The download speed, in the speed test above, is an indication on how fast you can pull data from the server to you. Most connections are designed to download much faster than they upload, since the majority of online activity, like loading web pages or streaming videos, consists of downloads. Download speed is measured in megabits per second (Mbps).


The upload speed is how fast you send data from you to others. Uploading is necessary for sending big files via email, or in using video-chat to talk to someone else online (since you have to send your video feed to them). Upload speed is also measured in megabits per second


Here are the recommended connection speeds for many popular Internet activities. If you are doing multiple things at once online or sharing a connection with multiple computers, then these recommended speeds may not be enough. All speeds are provided in megabits per second (Mbps).



For voice calls: 0.1 Mbps download / 0.1 Mbps upload

For video calls: 0.5 Mbps download / 0.5 Mbps upload

For HD video calls: 1.5 Mbps download / 1.5 Mbps upload


An important note: these connection speed requirements include downloading and uploading at the same time. Since Speedtest.net tests download and upload separately for accuracy, your results will need to be higher than the numbers provided above. For example, your upload speed may be 10 Mbps in the Speedtest.net result, but may go down to 5 Mbps while your connection is downloading something at the same time.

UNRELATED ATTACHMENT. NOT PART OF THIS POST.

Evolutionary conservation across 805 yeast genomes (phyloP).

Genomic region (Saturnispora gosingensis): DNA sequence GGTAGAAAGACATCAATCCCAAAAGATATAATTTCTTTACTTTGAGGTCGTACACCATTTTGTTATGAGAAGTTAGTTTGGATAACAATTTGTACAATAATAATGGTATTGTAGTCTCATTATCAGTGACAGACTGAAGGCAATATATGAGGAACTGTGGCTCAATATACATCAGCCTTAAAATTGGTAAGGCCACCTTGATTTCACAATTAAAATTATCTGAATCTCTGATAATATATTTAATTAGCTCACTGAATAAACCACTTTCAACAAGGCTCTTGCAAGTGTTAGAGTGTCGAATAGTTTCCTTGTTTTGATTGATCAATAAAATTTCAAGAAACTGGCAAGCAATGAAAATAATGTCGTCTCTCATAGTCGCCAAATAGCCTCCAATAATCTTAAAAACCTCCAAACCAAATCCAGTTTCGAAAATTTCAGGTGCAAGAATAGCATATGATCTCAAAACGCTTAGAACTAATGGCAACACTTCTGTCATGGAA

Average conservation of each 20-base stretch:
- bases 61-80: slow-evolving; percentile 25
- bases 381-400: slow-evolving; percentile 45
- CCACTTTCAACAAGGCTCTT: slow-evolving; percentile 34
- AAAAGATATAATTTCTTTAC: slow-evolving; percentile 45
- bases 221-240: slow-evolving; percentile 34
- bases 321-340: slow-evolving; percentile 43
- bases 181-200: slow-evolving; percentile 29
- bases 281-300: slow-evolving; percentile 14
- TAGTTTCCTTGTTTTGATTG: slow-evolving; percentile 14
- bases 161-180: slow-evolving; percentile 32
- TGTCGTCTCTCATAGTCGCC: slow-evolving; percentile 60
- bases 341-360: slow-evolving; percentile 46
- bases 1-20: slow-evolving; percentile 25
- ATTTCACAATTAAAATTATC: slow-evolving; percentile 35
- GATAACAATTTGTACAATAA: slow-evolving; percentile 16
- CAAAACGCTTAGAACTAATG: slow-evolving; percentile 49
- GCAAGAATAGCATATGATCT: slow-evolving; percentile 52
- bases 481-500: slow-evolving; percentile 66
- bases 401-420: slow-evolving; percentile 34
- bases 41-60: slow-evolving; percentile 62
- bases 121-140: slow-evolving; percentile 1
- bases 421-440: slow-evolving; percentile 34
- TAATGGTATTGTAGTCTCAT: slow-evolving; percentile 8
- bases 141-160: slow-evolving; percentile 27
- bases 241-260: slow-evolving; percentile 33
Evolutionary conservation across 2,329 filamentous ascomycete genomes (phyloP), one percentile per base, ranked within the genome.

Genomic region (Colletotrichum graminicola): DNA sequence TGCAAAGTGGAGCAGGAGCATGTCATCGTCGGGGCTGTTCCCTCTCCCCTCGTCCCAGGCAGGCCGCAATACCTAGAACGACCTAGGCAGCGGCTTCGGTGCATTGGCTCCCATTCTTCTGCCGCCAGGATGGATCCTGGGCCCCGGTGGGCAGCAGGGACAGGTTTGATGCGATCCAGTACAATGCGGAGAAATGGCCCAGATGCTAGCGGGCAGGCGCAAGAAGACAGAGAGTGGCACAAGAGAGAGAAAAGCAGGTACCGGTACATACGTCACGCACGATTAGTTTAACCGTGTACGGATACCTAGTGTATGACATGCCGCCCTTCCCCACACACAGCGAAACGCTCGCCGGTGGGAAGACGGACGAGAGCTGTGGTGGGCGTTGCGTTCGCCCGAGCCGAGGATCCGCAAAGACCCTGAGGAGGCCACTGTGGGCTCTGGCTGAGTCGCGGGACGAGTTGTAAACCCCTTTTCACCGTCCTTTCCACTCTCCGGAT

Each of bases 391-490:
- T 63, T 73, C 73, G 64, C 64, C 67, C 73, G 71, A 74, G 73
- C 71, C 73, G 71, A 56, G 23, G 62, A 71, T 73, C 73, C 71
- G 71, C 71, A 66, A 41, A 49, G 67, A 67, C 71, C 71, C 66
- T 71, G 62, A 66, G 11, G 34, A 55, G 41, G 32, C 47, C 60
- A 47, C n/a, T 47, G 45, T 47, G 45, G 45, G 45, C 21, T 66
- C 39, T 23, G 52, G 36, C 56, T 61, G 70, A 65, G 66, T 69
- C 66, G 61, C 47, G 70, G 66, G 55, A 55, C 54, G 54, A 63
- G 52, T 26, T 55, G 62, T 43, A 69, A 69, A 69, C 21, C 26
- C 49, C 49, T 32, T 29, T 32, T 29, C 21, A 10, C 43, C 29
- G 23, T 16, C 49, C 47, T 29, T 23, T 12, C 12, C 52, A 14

Recommended broadband connection speed: 1.5 Mbps download

For HD quality: 5.0 Mbps download



Recommended: at least 0.5 Mbps download

YouTube offers several quality levels for videos. The lower numbers (360p) indicate that the video is smaller and uses less bandwidth, but is also less detailed. The more detailed the video (480p, 720p, or 1080p), the more bandwidth it takes to stream. Choose the highest video quality that allows you to stream without repeated stops and starts.


Online Video Games

Recommended: a low ping (less than 100 ms)  For playing video games online, download and upload don't matter as much as ping which measures how responsive your connection is. The lower the ping to servers and other players, the less lag you will have in your game. To lower ping, connect your computer to the router using ethernet (a cable) instead of Wi-Fi and avoid downloading/uploading files while playing games.




(Pete DJ - give me a ring, I'll explain it to you - tb)





As you surf the web, your browser helpfully remembers lots of information for you – sites you've visited, files you've downloaded and more. All of this information is called your history and over time it can clog up and slow down your computer. You can quite easily and harmlessly delete all this information and depending on how long it’s been since it was last done, this could speed up your computer considerably.


To delete history from your browser you:


In Firefox:

Click the menu button , choose “History”, and then “Clear Recent History”. In the “Time range to clean:” select Everything. Click “Details” then select the items you wish to delete


In IE9 – IE11:

Click the Tools button , click “Safety”, then “Delete browsing history”. You can select everything except for Preserve Favorites website data and Passwords.



Click the Safari menu, then click “Clear History and Website Data”. Select “All History” then click “Clear History”.



Click the menu button , then “History”. Click “Clear browsing Data”. From the drop down menu click the items you want to delete. Suggest you do not clear Passwords or Autofull form data.